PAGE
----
Detroit in June

Everyone from Detroit that I have had the pleasure of knowing, has this supreme quality about them, one of tender resilience.  People that can occupy these two oppositional, yet complementary qualities have always been those whom I find myself drawn towards.  Like a deep fried anything, crispy on the surface, yet warm and uniquely perfect inside.  

There are other places in which I have become aware of such tough and tender dispositions, Southeast US, India, Western Australia, Mexico, but the one unsuspecting place that I was reminded of the most, while walking the streets of Detroit, was Christchurch. 

 Not so many years ago, the New Zealand city had the misfortune of experiencing an immense earthquake that decimated the city’s structures, claimed many lives, terrified and demoralized those whose homes lie crumbled among the backbones of the South Island city.  This sense of empty, disheartened, and left-behind was shockingly similar in Detroit.  What shook this city to its core is undoubtedly of a different nature.  While, in the place of an earthquake was this severe industry crash, loss of jobs, alas the means in which the city was so gloriously built on, became no longer viable.  Rugged streets lined with houses, no longer homes, in disrepair, awaiting with uncertainty of what tomorrows tomorrow may bring.  

A little over a year ago, when I walked through Christchurch on some balmy day in April, I found the disaster to be the means to which the city identified itself, the place that had a massive earthquake.  With rubble on every block, I imagined how devastating it must be for those who moved away from where they once had called home.  Incidentally, many people relocated to the city, to pursue work provided by the hundreds if not thousands of reconstruction projects, to rebuild Christchurch.  I came to realize the unique opportunity it has to recreate itself with a clean slate, something that Detroit too possesses.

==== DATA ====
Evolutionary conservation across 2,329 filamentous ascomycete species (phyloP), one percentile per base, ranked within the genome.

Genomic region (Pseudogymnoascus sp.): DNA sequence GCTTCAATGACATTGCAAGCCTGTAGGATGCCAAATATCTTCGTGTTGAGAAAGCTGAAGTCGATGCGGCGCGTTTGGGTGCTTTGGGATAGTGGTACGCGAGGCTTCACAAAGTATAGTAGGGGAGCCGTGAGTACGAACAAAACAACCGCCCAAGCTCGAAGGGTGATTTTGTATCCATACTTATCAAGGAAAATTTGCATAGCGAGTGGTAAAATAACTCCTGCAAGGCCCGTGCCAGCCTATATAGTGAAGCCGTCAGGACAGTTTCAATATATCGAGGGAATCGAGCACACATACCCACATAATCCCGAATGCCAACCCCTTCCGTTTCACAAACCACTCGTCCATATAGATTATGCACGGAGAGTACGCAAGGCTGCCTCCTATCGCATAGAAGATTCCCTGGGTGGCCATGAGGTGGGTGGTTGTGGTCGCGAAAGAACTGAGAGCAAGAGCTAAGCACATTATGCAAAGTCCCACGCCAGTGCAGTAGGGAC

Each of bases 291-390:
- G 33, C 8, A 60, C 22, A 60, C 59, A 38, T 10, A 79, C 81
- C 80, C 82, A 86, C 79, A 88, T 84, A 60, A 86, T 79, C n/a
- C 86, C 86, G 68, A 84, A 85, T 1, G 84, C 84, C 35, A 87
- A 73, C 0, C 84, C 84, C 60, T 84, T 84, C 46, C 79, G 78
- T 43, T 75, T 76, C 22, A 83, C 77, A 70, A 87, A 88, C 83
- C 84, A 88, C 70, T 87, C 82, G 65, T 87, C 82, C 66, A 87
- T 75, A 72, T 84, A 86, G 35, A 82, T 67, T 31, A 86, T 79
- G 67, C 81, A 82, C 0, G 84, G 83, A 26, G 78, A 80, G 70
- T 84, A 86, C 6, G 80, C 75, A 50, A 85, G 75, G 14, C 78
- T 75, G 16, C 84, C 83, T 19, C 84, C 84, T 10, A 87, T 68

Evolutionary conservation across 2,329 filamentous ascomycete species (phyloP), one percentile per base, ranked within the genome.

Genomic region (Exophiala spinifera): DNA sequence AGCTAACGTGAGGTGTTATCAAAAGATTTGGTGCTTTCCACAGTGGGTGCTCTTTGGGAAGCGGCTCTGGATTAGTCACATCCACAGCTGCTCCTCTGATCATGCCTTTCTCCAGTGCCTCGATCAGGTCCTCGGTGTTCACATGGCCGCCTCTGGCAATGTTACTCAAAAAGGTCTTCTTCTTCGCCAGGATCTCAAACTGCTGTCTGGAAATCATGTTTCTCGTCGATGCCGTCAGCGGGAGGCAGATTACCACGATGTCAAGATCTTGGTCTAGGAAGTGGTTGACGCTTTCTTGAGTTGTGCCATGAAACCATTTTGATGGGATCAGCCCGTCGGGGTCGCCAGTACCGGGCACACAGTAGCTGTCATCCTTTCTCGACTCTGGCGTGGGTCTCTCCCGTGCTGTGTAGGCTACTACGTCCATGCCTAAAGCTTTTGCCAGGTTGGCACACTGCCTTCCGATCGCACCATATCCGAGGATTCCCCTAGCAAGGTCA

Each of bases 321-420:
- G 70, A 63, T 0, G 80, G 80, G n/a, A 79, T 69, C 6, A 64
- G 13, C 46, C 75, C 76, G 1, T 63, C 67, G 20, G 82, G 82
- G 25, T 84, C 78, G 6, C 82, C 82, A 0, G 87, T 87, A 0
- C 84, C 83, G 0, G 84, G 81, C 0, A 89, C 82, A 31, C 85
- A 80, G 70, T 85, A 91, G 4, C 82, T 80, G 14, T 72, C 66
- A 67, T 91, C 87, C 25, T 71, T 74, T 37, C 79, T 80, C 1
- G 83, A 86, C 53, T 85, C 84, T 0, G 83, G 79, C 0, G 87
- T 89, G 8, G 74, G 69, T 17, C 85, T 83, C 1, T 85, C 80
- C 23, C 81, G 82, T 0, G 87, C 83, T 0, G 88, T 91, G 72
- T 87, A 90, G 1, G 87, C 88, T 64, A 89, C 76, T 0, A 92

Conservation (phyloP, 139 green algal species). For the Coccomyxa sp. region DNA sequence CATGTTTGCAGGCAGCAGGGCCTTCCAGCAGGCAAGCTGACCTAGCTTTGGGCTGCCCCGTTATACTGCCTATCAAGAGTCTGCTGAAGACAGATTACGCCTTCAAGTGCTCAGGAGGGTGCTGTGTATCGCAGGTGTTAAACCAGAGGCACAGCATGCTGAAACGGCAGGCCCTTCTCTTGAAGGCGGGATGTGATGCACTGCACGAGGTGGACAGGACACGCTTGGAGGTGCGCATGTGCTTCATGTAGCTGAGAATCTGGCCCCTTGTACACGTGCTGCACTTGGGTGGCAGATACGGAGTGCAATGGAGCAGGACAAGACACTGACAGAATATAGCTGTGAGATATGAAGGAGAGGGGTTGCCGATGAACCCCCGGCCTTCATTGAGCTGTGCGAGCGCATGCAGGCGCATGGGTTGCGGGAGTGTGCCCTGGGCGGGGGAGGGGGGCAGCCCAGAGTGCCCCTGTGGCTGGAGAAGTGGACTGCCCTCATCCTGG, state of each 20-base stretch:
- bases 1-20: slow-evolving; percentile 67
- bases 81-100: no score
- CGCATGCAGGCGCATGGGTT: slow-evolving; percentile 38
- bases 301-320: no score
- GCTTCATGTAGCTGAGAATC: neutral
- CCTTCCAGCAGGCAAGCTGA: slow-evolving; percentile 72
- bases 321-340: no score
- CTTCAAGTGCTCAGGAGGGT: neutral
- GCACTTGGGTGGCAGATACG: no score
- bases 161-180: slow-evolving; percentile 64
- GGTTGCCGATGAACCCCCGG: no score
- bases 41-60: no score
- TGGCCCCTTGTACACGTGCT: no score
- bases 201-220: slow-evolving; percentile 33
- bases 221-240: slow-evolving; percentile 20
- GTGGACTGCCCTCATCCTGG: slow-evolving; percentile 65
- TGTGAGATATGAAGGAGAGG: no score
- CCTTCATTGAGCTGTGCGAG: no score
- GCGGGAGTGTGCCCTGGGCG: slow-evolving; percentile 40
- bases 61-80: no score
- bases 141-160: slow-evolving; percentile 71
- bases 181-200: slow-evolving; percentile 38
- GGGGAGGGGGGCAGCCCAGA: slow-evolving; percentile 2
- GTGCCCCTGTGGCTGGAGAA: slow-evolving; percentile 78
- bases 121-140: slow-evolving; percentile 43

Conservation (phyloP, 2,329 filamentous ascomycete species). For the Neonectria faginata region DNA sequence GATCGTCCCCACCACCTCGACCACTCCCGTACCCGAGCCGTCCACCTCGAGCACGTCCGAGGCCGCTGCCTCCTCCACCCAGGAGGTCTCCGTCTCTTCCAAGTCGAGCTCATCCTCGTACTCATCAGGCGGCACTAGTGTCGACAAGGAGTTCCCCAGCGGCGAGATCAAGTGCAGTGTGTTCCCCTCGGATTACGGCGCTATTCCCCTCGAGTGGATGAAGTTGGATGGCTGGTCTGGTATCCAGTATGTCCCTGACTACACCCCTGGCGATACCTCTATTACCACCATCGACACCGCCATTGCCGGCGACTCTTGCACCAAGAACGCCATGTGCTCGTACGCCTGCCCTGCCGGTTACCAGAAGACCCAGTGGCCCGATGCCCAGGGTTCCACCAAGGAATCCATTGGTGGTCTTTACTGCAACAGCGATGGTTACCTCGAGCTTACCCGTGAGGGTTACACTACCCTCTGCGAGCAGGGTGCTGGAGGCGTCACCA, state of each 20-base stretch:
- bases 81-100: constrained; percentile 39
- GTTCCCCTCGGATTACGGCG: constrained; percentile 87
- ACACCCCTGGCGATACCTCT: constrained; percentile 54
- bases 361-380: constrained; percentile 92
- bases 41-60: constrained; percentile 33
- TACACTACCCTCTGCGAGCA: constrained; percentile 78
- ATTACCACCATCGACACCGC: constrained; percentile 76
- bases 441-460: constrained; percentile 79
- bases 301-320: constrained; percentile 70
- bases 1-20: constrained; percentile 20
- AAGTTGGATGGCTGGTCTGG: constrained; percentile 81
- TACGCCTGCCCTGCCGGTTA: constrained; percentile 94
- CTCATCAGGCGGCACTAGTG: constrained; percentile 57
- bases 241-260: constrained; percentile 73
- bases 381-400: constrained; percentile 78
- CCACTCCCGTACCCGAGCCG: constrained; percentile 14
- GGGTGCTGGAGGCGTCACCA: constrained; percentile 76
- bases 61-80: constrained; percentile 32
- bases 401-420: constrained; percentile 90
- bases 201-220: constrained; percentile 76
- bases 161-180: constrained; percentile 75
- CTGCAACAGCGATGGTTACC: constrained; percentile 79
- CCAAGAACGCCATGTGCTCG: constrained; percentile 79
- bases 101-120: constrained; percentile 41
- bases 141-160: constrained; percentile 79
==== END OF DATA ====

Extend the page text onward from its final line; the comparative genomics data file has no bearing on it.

I suppose that I found calm in a place that emanated paralleled uncertainties that I myself hold within. When starting fresh, reconstructing concepts of comfort is necessary but no easy task, and impermanence is inevitable.

My fondest regards are with the whole soul of these two places, and the ceaseless optimist in me believes that the thrive will be revived, with some sort of modern renaissance.  How to pump the brakes of hasty development, thoughtfully and gracefully pick itself back up?  I’d like to know, don't we all?